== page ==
Traffic Streetlight and Signal Installation
What do exploding gas lamps and semaphore arms have in common with 21st-century traffic lights? As you might have guessed, all three try to deal with the problem of who goes first at a crowded intersection.
The first recorded traffic lights were waving semaphore arms designed to control traffic outside the British Houses of Parliament. A policeman took over in the busy Parliament Square at night, waving red and green gas lamps to signal when the carriages should stop and go.
Unfortunately for one unlucky constable, his gas lamps exploded one night. The policeman died, and traffic lights went out of fashion for the next 30 years.
Fortunately for modern-day commuters, traffic signals have come a long way since then. WBE Traffic Division’s Tim Wolf (Project Manager) and Bob Marin (Traffic Estimator), are relieved they don’t have to worry about exploding gas lamps anymore.
But, they say, there are plenty of other hazards and complexities involved in installing and maintaining traffic and street lighting in the United States today.
What does traffic and street lighting encompass?
WBE’s Traffic Teams work with the California Dept of Transportation, Pacific Gas & Electric, and a host of private companies to design, install and maintain:
- Surveillance and monitoring systems for freeways, highways and city streets
- Intelligent Transportation Systems that let drivers and pedestrians know how the traffic is flowing and alerts them to bottlenecks
- Microwave and Spread Spectrum Interconnect Systems that help adjust the lights to optimize traffic flow during peak and quiet times
- Traffic signals and message boards
- HOV (High Occupancy Lanes) and WIM (Weigh in motion) systems
- Site and Stadium lighting
- Street Lights and LED upgrades
Traffic light installation starts underground
It’s a bit like Spaghetti Junction under big-city roads and sidewalks — there’s an enormous amount of utilities buried underground.
Depending on where you are, you might find:
- water pipes
- culverts and sewers
- power and telecommunications cables,
- gas pipes and more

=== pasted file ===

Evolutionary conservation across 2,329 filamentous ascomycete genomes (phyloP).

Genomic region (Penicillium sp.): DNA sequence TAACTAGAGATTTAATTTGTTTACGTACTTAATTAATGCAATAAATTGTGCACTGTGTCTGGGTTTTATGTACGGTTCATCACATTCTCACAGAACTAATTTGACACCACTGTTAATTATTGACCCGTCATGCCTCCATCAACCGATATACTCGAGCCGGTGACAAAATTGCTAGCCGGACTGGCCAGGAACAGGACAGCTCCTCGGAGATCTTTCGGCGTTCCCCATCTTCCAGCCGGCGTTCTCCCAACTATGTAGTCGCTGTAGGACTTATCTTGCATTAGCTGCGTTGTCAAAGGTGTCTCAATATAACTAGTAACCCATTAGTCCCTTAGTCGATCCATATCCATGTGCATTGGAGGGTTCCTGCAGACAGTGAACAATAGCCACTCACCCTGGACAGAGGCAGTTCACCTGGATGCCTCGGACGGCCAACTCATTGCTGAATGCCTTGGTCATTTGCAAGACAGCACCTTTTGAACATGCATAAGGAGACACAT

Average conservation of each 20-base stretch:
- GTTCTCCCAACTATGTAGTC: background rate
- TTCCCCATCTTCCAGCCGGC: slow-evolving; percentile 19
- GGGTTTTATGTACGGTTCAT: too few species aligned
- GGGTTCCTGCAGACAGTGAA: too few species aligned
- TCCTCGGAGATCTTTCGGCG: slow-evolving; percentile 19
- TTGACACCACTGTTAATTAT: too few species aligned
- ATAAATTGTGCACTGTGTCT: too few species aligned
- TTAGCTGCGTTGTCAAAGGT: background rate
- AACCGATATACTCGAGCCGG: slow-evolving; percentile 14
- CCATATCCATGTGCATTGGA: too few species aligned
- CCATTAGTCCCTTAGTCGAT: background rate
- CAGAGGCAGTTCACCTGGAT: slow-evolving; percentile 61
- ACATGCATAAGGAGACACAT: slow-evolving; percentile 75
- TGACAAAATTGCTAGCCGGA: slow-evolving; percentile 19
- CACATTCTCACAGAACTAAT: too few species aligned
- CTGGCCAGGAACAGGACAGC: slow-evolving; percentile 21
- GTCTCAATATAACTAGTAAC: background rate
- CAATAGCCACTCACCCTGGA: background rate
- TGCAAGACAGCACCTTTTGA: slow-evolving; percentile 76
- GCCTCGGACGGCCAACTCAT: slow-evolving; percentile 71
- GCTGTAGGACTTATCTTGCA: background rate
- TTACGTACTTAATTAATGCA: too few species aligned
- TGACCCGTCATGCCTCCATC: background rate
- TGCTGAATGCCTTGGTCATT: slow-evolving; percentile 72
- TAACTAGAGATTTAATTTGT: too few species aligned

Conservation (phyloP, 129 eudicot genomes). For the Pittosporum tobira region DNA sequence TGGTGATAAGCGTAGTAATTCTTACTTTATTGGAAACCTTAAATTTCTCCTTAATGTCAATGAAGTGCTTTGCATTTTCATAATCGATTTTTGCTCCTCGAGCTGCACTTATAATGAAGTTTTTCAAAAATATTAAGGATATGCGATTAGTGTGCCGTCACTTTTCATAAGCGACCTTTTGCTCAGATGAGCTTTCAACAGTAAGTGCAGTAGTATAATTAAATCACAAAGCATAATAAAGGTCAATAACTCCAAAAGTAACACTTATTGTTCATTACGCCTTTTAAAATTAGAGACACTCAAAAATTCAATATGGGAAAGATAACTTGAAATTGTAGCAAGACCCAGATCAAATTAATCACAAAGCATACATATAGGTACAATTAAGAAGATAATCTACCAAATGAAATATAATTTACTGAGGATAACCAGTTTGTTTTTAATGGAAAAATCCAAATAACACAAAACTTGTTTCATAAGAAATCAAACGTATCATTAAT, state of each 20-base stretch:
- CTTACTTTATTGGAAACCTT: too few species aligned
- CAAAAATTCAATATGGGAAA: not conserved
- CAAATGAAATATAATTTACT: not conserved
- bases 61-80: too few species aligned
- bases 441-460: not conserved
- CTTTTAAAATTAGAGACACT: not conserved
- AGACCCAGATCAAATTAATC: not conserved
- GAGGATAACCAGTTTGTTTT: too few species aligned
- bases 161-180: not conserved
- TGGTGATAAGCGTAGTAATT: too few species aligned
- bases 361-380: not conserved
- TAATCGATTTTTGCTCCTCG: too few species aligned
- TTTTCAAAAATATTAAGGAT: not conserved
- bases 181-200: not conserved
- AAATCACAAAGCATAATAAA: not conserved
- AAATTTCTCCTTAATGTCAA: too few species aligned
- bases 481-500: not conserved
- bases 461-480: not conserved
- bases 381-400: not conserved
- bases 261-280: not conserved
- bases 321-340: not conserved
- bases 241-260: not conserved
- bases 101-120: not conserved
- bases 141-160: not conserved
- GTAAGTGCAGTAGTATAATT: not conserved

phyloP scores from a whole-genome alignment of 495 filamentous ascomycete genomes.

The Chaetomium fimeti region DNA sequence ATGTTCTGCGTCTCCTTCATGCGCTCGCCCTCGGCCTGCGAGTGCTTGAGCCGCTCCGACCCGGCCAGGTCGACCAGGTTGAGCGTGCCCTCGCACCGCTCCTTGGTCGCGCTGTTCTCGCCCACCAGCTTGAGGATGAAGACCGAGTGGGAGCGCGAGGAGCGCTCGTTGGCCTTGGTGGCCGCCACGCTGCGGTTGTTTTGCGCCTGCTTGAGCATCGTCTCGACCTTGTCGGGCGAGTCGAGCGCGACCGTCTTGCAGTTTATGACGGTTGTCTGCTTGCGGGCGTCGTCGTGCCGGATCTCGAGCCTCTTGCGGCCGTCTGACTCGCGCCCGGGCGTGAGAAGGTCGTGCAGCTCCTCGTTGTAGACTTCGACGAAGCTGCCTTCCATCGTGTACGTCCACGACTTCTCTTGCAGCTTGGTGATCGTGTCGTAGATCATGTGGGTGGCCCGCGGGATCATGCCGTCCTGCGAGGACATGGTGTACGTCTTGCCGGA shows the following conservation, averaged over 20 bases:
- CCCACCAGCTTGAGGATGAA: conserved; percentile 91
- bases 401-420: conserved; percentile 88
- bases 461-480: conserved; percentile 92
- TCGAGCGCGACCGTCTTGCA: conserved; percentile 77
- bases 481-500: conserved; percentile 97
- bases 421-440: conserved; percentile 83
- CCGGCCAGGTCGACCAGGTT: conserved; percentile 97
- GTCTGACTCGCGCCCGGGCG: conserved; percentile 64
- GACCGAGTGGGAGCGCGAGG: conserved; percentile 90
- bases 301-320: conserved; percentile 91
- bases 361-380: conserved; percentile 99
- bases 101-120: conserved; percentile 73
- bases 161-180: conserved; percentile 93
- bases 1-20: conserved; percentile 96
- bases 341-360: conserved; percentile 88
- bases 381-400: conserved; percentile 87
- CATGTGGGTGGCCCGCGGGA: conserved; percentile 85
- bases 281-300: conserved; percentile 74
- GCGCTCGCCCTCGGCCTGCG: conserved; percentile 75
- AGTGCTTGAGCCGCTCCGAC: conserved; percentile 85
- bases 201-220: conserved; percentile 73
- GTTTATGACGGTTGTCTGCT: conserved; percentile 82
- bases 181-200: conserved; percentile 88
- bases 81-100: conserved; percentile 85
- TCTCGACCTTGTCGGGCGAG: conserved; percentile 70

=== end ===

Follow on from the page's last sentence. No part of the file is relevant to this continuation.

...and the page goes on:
So, whenever WBE traffic engineers work on existing traffic lights or install new ones, the first thing they do is call in 811 USA North to utility locate and check any available as-built utility plans the city or client may have. Sometimes you still have to dig down underground to check where everything is and plan a pathway for your conduit and pipes.
There are two methods for conduit installation. The first is rock wheel trenching, where a machine that looks like a giant saw cuts into the asphalt to form a long, narrow trench. Then it’s a matter of laying the pipe in the channel and filling it in again.
The second method is called directional boring. As the name suggests, that means drilling a pathway underground around the existing utilities and pulling the conduit through that. Then the fiber and electricity cables are blown or pulled through.
Next come the rebar cages for new traffic light foundations, installing the enormous poles and pouring new asphalt or concrete to reinstate the road surface.
When the poles are up, WBE teams install the traffic detectors and mount all the cameras, lights, signs and sensors that are part of most modern traffic systems in the US.
Next, they install all the wiring needed for every piece of equipment and terminate it back to the controller cabinet. This specialized computer analyzes the traffic and pedestrian flow data and changes the lights accordingly. The more lights, sensors, and cameras at the intersection, the more complicated the cabinet wiring becomes.
The waiting game
As you can see, there’s a lot more than meets the eye when it comes to installing or upgrading the lights at an intersection. You’ve no doubt seen workers standing around in hi-viz jackets as your car crawls past a seemingly endless line of traffic cones. Sometimes, it’s easy to wonder if they’re always on an extended break.
Not so, say Wolf and Marin. Often they simply snatch a sandwich and move on. The waiting around occurs because so many operations are involved in any intersection changes. The team might be waiting for the concrete truck to show up, or perhaps the city inspector has arrived, and work can’t proceed until the inspector approves what’s been done so far.